• Louis

      please e-mail a sub 6h00 taring program for the 56 km race 30-3-2013

      Kind Regards,

      JL Pretorius

    • Rachel

      Great advice, answered a lot of questions that I had about AM running after moving to a new area, great stuff!

    • steve corrall

      Great advice! May switch to morning running to avoid this current heatwave. Can’t run in 26C anymore!

    • Erna Cornelius

      When I was still working, I did my run in the mornings with Gym work in the afternoon. I have great early morning memories. I took early retirement and now run in the afternoon. Love it just as much. And seeing I am no morning person, and that I don’t have to get out of bed at 5, just love afternoons. But I love running, period.

    • Marie Locker

      Your article is perfectly timed, just the motivation and guidance I needed – thanks !

    • Mac

      I’m a morning runner, waking up at 04:45 to run at 05:10 for an hour. Morning runs keep me alert and active for the rest of the day (at least until 16:30). But after that, I still go to the gym for weights. Morning runs have also improved my dietary habits. Its difficult to indulge and binge after a very good morning run. Your brain just tells you that such an effort needs not be wasted.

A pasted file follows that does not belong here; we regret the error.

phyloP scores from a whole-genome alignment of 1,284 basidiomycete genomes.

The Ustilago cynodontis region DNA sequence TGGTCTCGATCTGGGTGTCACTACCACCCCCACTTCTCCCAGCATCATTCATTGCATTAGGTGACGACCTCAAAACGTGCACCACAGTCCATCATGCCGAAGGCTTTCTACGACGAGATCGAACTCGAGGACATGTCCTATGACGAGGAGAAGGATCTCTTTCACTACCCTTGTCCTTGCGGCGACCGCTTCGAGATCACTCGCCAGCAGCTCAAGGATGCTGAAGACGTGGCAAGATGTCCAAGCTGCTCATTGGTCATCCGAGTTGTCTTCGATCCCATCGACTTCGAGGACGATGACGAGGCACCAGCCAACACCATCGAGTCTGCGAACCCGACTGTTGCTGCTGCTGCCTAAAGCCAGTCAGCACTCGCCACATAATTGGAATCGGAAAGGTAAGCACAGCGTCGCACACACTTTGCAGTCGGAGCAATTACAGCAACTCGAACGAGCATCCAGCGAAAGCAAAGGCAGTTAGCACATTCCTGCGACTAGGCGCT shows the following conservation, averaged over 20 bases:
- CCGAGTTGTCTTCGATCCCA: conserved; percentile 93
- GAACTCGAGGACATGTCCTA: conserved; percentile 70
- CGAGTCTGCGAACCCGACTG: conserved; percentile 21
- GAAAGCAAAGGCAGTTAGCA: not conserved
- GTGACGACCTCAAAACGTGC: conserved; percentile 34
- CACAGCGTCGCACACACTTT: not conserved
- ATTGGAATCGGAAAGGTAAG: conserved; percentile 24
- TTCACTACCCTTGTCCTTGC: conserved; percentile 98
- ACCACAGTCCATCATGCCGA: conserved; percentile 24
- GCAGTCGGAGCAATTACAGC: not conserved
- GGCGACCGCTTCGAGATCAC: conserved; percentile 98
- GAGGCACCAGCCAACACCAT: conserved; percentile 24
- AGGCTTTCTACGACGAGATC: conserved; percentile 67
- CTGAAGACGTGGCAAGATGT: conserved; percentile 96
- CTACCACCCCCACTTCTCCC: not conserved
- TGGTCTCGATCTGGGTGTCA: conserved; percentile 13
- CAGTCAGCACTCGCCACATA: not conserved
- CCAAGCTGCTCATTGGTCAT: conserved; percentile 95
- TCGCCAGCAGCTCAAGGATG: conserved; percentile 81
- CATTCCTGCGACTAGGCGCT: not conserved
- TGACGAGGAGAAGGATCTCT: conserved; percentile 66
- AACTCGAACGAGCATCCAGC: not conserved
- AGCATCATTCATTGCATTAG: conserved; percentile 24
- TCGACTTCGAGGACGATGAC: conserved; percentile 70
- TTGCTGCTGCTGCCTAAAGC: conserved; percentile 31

• Manasa Sridhar

      Hey! Thanks a lot for these tips. I’m gonna start running in the mornings for the first time so hope all of this helps me! :)

    • Lynette

      Hey! I did my first morning run yesterday and it was AWESOME! Everything is so new and fresh that time of the morning that it just gives you that motivation to get going. I went to bed early the night before and it really made a difference. Thanks for the tips. Very helpful.

    • Mike